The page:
D Lin Audio's Silver Bullets 4.0 Interconnects
If you're not a regular reader of the Usenet newsgroups devoted to discussion of high-end audio (entirely understandable given the low signal-to-noise ratio these days), you may not have heard of D Lin Audio and their line of silver interconnects dubbed "Silver Bullets". Max Kreifeldt, D Lin Audio's president, designer and chief cook and bottle washer, has chosen to market his cables exclusively on the internet so as to avoid the skyrocketing cost of print-media advertising and its inevitable upward pressure on the cost of his products. Rest assured that the price of the Silver Bullets does not include the amortized cost of an expensive advertising campaign.
D Lin Audio's genesis parallels that of many successful high-end audio companies. The unexpected success of a small DIY cable project led initially to the creation of a small number of cables for audiophile friends, and ultimately to the formation of a company whose goal was to supply the audiophile community with state-of-the-art products at competitive prices. In the fiercely competitive world of high-end cables, however, the success of such a company is far from guaranteed. A virtually unknown cable company like D Lin Audio faces a tough uphill battle if it is to break into a market dominated by such well-known and respected companies as Kimber, Cardas, XLO and Transparent Audio. These companies boast considerable market presence and venture capital, and present formidable competition to a small, sole-proprietorship such as D Lin Audio. In order to succeed, D Lin Audio must provide a sonically competitive product which pushes the outside of the price:performance envelope. In this reviewer's opinion, D Lin Audio has done just that with the Silver Bullets 4.0.
The original design of
the Silver Bullets was based on that of the very successful
three-stranded, braided Kimber KCAG, the primary distinction being
that D Lin Audio's design used solid-core conductors, silver-plated
connectors and sharper angles in the braid. That design evolved into
what is currently being marketed as the Silver Bullets 3.0, the
less-expensive sibling of the 4.0 reviewed here (the numeric
designation in the names of all of D Lin Audio's cables indicates the
number of strands in the braid).
The Silver Bullets 4.0 is the newest entry in D Lin Audio's line of silver interconnects (the more expensive, six-stranded 6.0 rounds out the line and a speaker cable is in the works). The 4.0 features four strands of small-diameter, high-purity solid-core silver per channel, each strand being subject to a pre-treatment which, according to Max Kreifeldt, "maximizes the efficiency of signal transfer across the crucial solder joint." Silver was chosen not only because of its superior conductivity, but because its oxide, which will inevitably form over time, is also highly conductive. In contrast, copper oxide is a poor conductor which explains the almost exclusive use of oxygen free copper (OFC) in copper-based high-end audio cables.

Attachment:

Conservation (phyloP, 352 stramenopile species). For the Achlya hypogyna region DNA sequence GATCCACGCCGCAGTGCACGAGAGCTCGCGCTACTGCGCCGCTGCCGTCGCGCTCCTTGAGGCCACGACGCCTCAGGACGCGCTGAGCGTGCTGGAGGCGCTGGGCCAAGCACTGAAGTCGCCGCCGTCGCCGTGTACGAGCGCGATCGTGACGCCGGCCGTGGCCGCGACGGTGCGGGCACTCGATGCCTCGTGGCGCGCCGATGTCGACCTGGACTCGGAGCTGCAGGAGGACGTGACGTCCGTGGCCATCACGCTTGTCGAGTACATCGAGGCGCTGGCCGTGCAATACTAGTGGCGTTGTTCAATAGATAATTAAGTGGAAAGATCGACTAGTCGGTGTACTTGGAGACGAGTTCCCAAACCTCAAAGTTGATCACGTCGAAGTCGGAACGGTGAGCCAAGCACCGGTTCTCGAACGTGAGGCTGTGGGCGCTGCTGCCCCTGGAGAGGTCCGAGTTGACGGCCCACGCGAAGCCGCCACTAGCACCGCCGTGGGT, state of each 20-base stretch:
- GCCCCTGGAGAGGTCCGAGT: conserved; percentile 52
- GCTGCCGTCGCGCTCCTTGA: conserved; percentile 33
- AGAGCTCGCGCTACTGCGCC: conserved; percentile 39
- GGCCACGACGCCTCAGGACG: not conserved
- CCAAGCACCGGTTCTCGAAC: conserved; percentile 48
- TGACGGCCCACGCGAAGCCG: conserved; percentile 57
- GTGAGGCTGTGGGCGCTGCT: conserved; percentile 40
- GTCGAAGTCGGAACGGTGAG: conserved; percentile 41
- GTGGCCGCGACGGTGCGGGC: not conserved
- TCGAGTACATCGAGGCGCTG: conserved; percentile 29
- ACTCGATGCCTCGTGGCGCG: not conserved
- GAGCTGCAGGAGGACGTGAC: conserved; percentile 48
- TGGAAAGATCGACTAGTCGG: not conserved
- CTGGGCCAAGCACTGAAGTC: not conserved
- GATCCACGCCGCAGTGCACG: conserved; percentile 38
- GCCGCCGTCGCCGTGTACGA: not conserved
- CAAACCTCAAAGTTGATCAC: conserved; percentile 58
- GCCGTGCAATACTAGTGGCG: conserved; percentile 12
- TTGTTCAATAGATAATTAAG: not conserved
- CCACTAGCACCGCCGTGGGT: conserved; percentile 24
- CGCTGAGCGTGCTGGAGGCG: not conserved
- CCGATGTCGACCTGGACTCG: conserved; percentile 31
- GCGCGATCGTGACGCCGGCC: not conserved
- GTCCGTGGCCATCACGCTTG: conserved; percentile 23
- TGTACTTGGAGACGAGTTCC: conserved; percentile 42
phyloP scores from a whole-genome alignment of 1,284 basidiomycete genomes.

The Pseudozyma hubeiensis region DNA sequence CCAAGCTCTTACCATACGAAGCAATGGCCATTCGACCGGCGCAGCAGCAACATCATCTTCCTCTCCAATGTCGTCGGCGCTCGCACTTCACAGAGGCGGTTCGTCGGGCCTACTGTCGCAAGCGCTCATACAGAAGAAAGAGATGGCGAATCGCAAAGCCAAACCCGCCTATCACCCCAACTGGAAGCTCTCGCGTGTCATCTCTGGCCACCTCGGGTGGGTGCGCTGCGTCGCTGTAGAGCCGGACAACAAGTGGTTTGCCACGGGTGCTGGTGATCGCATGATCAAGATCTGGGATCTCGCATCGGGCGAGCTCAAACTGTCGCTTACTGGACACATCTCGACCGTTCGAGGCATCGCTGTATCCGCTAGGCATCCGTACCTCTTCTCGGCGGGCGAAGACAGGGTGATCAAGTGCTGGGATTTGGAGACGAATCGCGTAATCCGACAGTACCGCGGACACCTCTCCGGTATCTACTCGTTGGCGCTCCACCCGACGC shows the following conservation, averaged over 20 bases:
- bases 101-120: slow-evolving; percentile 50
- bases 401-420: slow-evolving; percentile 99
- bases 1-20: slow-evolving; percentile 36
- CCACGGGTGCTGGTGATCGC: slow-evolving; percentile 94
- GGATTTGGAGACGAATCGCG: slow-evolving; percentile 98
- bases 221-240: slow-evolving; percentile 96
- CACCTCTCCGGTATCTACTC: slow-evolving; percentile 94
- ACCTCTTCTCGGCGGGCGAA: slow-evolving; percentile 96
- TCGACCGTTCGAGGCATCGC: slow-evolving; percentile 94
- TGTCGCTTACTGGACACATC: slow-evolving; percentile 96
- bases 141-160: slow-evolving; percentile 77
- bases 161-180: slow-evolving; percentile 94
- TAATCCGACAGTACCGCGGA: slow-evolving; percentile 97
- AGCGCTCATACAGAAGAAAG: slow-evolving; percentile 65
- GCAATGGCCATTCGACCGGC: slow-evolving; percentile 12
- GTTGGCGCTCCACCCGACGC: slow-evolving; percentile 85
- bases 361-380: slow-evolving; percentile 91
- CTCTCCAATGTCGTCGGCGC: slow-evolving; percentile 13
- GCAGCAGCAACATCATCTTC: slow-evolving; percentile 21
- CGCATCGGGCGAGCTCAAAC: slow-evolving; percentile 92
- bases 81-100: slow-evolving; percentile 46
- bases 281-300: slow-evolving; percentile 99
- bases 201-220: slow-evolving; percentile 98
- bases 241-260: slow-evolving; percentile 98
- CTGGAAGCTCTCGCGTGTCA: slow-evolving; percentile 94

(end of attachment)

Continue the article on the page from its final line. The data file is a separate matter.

Why small-diameter conductors? As Max Kreifeldt explains it, the degree to which an AC signal is damped as it penetrates a conductor varies inversely with frequency; that is, a high-frequency signal will be subject to the ill effects of damping at a much shallower depth of penetration than one of low frequency. Such damping results in attenuation of the high frequencies and, therefore, an audible distortion in the frequency domain. The use of small-diameter conductors prevents a high-frequency signal from penetrating to the depths required to produce a significant damping-induced attenuation. This implies that cables which employ small-diameter conductors as in the Silver Bullets 4.0s should exhibit far less high-frequency rolloff than their larger-diameter counterparts.
The fine silver strands of the 4.0 are hand woven into a loose braid which serves to reduce the effects of capacitance (due to the relatively large physical separation of the conductors in the braid) and RF through cancellation. D Lin Audio is one of few manufacturers who publishes capacitance values for their cables and proudly claims a capacitance of 42 pF/m for the 4.0s - very low in absolute terms, although some manufacturers have managed to obtain slightly lower values (Nordost's Red Dawn is an ultra-low capacitance cable at about 21 pF/m). The deleterious effects of mutual inductance (the induction of a current in one conductor as a result of an alternating current flow in another) are minimized in the 4.0s by crossing the conductors at steep angles and the use of "scatter winding", which adds a degree of non-symmetry to the cable's geometry and helps break-up the conductors' natural tendency to magnetically couple. The Silver Bullets 4.0s are terminated with Cardas RCA connectors, which feature silver-plated contact points and a confidence-inspiring, vise-like grip. Lead-free silver solder is used for all connections and each conducting strand is insulated with thick-wall Teflon insulation.